The bulk of these recoveries, it appears, are from pharmaceutical and device manufacturers and wholesalers. In July 2012, GlaxoSmithKline paid more than $3 billion to resolve its criminal and civil liability arising from the company’s unlawful promotion of certain prescription drugs, its failure to report certain safety data, and its alleged false price reporting practices. In November 2011, Merck, Sharp & Dohme paid $950 million to resolve criminal charges and civil claims related to its promotion and marketing of the painkiller Vioxx. In April 2012, McKesson Corporation paid $190 million to resolve claims that it violated the FCA by reporting inflated pricing information for a large number of prescription drugs, causing Medicaid to overpay for those drugs.
DOJ also reported significant FCA resolutions, often with related criminal prosecutions, with hospitals, such as Beth Israel Medical Center, Lenox Hill Hospital, and Christus Spohn Health System; physician and practice groups; pharmacies and pharmacists; medical equipment suppliers; managed care organizations, including Wellcare; nursing homes; home health providers; transportation providers, including Rural/Metro Corporation; and hospice providers, including Odyssey Healthcare.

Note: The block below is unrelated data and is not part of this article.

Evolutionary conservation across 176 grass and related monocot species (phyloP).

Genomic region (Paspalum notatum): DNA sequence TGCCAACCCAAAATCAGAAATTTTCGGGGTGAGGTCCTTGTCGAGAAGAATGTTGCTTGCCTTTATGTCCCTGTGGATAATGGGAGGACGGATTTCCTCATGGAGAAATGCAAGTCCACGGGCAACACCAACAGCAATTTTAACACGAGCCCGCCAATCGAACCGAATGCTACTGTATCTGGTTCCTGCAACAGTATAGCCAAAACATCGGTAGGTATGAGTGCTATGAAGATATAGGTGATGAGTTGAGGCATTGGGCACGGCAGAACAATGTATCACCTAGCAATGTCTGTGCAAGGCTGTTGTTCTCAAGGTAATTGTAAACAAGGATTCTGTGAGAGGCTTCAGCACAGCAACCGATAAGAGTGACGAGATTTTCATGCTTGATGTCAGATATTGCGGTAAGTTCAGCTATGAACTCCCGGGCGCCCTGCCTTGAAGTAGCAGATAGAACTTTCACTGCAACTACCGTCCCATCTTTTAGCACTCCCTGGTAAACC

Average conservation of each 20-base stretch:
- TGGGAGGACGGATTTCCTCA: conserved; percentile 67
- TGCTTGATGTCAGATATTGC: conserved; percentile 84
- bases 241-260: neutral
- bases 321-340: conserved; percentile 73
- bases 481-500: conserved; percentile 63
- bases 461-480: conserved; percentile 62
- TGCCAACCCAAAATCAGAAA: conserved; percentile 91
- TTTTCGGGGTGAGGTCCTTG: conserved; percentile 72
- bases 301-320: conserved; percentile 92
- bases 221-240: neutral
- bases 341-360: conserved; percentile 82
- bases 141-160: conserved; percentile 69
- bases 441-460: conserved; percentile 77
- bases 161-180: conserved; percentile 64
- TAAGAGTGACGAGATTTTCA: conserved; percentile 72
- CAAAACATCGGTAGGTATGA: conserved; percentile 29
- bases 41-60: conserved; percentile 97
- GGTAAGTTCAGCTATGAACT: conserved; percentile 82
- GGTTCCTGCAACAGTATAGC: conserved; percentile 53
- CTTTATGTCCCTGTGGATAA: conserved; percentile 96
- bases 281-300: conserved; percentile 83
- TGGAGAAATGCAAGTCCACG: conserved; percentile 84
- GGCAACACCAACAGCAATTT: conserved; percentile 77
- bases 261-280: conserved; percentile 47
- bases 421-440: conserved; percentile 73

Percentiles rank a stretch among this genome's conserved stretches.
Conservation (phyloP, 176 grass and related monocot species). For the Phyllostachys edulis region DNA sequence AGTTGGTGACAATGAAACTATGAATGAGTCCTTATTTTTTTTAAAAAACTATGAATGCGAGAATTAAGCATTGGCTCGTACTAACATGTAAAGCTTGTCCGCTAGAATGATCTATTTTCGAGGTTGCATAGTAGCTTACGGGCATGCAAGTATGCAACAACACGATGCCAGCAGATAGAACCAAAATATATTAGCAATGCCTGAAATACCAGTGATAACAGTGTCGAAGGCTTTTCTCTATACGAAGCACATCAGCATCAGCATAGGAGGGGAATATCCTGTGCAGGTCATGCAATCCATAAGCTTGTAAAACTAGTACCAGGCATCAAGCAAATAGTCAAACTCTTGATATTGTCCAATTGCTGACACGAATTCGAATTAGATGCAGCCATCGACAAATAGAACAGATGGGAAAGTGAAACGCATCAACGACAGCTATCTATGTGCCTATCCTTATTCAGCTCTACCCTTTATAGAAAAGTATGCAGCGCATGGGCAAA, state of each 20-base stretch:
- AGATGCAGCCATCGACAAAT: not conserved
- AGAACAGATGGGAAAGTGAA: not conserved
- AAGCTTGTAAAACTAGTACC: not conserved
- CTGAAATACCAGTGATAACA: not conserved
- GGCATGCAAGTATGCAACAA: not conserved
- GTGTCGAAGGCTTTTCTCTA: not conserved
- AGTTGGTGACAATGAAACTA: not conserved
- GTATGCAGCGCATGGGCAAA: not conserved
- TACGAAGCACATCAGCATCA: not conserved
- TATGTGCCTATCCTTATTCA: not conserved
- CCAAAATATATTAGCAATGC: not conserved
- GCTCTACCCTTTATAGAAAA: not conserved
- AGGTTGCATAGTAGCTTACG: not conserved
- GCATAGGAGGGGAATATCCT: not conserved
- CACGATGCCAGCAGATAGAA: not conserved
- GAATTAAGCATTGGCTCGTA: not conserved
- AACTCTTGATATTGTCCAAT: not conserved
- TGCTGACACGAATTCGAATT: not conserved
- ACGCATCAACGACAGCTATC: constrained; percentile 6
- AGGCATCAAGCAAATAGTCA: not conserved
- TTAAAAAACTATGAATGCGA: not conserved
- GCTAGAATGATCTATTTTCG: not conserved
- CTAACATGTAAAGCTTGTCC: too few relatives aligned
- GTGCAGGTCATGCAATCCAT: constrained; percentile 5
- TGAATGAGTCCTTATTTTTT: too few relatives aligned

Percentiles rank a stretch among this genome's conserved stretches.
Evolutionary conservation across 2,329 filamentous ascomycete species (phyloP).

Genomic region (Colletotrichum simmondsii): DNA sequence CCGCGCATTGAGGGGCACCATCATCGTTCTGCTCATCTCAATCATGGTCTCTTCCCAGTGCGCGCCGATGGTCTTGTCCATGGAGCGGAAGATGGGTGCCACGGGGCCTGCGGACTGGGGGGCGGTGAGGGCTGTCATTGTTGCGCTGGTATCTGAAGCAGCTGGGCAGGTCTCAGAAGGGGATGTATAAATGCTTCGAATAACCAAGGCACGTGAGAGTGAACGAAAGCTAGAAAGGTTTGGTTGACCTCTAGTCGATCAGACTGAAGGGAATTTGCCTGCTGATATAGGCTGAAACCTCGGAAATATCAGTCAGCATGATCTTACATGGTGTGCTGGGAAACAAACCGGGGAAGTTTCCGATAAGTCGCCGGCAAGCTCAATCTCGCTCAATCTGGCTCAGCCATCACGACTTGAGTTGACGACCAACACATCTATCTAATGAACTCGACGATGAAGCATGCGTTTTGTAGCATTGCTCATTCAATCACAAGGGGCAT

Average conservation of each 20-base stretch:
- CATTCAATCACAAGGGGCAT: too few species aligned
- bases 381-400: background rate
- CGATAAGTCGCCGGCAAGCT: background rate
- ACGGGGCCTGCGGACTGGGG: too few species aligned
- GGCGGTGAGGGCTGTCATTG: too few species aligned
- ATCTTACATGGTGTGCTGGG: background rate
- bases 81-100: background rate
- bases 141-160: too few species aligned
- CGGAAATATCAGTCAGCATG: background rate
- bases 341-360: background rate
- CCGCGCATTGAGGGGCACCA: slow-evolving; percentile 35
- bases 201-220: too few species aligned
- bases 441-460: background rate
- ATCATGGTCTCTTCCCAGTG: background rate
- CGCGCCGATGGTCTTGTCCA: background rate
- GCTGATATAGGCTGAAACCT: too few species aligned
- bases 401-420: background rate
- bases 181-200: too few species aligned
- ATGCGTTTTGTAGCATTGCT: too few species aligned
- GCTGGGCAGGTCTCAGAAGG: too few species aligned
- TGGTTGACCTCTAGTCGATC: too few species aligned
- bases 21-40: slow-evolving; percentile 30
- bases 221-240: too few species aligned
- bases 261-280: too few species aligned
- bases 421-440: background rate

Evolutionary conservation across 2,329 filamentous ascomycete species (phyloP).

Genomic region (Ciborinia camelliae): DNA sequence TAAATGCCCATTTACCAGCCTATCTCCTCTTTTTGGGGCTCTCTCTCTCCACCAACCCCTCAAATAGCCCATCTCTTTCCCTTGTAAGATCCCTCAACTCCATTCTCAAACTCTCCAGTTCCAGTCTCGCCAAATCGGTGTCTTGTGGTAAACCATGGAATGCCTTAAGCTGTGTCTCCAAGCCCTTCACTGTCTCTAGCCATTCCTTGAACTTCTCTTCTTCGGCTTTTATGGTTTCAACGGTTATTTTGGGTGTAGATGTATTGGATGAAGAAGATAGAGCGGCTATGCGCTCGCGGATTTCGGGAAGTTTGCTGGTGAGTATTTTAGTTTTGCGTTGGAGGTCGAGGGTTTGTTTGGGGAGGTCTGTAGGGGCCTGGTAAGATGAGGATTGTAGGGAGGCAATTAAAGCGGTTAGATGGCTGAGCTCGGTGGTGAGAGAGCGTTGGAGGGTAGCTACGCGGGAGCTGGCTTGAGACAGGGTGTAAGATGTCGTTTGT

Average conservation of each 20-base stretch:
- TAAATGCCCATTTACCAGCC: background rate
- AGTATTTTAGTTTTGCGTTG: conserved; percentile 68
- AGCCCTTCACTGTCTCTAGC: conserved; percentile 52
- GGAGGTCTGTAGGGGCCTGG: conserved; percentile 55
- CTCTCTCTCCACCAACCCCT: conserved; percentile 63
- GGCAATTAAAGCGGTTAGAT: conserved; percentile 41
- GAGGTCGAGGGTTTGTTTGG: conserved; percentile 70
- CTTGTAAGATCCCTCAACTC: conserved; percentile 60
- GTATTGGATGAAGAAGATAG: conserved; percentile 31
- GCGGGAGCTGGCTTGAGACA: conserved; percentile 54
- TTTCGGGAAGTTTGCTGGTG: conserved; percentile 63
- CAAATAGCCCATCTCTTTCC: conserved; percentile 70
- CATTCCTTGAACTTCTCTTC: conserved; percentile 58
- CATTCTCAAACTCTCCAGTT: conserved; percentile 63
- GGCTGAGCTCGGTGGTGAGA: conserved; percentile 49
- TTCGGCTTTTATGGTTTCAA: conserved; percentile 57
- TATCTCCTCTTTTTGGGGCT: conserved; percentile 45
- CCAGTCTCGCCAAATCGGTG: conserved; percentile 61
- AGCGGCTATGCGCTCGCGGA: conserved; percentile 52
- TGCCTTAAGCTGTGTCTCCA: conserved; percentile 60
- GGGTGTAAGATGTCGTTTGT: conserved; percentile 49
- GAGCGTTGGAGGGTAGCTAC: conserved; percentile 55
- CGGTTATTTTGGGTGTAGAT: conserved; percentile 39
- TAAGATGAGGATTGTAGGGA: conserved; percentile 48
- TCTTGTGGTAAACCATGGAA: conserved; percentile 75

HCFAC was established as part of the 1996 Health Insurance Portability and Accountability Act of 1996 (“HIPAA”), and annual reporting on the program is required by HIPAA. DOJ and HHS report that HCFAC appropriations to these agencies in FY 2012 were $604.6 million, in addition to FY 2012 annual appropriations. Using broader measures, DOJ and HHS also reported that the total amount of HCFAC resources in FY 2012 expended by these departments was $1.6 billion.
For additional information, please contact Larry Freedman.
FCA Retaliation Cases: Employers Beware